Weber 40IDA(S)3C for early 1966 911S
This set of Webers is very special since they were produced for the very first of the 911S engines. They were identical to the 40IDA3C Webers used on the Normal 911 engines except they were re-jetted for the higher performance 911S engines. To identify this jetting change the ends of the throttle housings were stamped with a "S" to identify the jetting differences from the Normal 40IDA3Cs. Later in production the 911S engines were suffering detonation issues at sustained, high speed operation so the 40IDS3C version of the Weber carburetors were produced. These upgraded carburetors used a secondary fuel delivery that was activated by high engine intake air-flow and supplementary fuel was delivered via "High Speed Enrichment Tubes" which are the most obvious change to the standard Weber. Upon adoption of this design revision for the 911S all subsequent throttle housings incorporated the cast-in provision for fuel galleries to feed the 40IDS3C version and its High Speed Enrichment tubes. Non-IDS throttle bodies simply did not machine the internal passageways.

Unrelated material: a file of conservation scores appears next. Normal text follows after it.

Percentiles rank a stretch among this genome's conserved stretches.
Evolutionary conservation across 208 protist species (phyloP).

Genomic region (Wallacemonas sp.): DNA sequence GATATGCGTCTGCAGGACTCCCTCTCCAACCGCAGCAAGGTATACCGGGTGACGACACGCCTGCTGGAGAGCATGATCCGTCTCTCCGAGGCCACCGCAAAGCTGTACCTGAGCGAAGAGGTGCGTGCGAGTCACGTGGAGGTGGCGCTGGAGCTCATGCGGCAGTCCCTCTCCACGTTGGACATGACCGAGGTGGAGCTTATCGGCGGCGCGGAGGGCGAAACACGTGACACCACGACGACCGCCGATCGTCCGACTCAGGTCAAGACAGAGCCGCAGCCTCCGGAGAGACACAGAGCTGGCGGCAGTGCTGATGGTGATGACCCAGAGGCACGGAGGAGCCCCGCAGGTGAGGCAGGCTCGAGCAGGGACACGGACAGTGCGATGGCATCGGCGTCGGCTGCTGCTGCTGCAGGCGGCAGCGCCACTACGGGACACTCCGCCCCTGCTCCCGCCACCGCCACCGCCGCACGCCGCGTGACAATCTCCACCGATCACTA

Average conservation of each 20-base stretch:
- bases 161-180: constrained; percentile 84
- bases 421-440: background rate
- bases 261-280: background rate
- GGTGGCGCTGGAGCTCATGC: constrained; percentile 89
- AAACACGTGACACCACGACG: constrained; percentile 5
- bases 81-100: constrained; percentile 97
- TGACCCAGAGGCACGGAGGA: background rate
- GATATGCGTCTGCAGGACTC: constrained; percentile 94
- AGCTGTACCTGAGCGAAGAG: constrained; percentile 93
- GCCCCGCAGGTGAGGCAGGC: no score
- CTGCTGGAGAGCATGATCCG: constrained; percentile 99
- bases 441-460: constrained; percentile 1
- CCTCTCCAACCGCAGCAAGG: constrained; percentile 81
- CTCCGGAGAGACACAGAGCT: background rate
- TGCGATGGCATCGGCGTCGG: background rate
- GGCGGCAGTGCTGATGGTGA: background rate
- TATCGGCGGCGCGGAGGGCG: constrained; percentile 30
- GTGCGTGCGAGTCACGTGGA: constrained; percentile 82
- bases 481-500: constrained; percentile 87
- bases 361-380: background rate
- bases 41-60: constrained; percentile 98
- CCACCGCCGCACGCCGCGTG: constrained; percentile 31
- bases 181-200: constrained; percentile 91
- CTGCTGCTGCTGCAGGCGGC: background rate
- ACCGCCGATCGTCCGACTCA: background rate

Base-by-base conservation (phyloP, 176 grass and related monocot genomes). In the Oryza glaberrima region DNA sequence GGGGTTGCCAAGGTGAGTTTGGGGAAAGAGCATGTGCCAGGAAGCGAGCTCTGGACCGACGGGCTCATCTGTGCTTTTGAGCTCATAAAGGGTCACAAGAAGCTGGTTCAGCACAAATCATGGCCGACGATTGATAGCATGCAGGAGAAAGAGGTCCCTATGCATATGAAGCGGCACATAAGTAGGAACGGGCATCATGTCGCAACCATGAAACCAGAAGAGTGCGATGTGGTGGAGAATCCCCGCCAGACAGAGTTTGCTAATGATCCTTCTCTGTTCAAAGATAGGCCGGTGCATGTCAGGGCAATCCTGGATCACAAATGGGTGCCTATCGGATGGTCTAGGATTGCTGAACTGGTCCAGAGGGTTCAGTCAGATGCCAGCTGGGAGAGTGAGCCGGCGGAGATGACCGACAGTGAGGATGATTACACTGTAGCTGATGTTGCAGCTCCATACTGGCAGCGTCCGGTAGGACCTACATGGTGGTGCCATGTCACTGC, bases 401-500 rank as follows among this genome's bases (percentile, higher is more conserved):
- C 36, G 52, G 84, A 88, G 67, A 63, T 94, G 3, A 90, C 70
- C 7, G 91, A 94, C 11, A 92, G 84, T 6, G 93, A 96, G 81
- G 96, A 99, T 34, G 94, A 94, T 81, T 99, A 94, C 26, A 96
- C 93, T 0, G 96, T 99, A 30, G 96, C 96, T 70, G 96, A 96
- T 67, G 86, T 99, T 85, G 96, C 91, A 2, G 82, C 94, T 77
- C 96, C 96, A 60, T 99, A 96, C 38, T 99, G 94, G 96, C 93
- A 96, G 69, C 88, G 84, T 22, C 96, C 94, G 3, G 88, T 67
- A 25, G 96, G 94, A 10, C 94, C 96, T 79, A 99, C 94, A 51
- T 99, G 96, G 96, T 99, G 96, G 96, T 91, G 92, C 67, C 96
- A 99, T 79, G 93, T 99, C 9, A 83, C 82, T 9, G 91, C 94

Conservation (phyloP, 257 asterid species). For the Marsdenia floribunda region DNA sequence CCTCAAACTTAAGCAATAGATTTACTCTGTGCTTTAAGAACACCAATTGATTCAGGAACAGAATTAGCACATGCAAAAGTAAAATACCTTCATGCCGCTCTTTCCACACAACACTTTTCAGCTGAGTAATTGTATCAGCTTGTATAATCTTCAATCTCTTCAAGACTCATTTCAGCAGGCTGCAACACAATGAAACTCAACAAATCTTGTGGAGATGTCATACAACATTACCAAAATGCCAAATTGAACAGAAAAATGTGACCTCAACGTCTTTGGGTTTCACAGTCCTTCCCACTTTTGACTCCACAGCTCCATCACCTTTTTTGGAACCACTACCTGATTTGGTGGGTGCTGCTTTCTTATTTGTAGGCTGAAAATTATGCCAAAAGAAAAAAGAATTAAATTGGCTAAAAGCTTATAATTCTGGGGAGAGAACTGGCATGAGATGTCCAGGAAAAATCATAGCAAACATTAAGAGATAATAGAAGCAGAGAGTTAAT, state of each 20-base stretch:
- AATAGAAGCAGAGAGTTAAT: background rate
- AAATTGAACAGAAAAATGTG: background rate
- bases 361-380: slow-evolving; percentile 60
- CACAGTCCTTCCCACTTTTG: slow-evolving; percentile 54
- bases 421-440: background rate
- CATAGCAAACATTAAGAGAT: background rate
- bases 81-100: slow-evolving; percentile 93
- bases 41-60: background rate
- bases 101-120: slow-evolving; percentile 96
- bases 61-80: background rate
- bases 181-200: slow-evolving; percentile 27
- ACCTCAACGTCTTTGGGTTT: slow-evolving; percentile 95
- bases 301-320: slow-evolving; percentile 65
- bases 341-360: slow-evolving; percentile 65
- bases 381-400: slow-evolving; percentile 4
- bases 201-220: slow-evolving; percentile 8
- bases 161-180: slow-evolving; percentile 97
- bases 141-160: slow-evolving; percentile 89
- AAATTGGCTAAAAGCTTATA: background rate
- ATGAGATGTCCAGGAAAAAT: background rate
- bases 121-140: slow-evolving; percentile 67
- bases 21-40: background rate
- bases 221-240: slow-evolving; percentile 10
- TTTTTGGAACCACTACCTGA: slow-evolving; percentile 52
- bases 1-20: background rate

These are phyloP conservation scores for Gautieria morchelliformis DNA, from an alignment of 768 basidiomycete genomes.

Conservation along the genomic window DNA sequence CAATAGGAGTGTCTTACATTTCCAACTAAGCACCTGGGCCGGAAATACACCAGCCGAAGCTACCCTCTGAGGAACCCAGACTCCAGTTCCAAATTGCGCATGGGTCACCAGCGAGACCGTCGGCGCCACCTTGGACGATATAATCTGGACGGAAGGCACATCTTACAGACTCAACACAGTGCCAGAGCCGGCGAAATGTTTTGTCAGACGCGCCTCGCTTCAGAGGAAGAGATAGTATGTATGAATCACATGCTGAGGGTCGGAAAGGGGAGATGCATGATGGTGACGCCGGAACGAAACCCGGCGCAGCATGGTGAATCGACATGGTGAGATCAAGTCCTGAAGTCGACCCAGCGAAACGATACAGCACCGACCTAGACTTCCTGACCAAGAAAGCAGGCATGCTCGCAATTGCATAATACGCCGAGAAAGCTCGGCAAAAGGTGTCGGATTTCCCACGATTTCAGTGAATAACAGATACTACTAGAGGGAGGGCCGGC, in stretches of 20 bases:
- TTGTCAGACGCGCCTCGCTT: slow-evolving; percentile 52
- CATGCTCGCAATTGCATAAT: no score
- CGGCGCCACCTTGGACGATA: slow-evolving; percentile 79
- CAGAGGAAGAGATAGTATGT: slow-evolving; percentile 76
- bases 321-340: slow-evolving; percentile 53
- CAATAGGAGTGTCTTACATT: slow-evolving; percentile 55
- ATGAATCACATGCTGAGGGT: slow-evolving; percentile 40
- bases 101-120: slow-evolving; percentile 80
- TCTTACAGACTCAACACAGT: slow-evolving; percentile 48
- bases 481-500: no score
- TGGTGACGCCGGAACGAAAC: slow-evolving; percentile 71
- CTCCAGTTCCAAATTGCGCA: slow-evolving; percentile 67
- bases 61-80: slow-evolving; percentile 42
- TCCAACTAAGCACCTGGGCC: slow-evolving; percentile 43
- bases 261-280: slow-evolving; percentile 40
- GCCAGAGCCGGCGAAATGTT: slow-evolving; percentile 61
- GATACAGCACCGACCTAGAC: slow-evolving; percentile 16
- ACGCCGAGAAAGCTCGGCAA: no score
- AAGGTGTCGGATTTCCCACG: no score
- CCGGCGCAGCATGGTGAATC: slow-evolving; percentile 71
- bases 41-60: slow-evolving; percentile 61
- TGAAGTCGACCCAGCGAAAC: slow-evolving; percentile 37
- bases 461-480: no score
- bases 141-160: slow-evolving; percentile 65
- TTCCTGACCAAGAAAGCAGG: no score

This set and other early, pre-40IDS3C throttle housings will have the same appearance in the areas around the accelerator pumps; there are external fuel galleries supplying fuel for the accelerator pump jets and no gallery provision for the High Speed Enrichment Tubes.
This set of early IDA(S) Webers are shown mounted to an equally scarce set of sand-cast intake manifolds which were quickly developed for use when Webers first began to replace the Solex 40PI carburetors. The Webers were already developed for use by Porsche on their 906 prototype race engines but the permanent molds for die-cast manifolds had not been created so an expedient solution for quick delivery was to use sand-cast manifolds.
Other details of the earliest 40IDA3C Webers include:
-The throttle housings and top covers for these Webers did not have any finishing operations so they have the as-cast aluminum color. Starting in 1968 these components were given a protective "Alodine" coating that is easily identified by the brown/green tint. These housings were finished with a clear Alodine finish to help preserve them from corrosion and discoloration.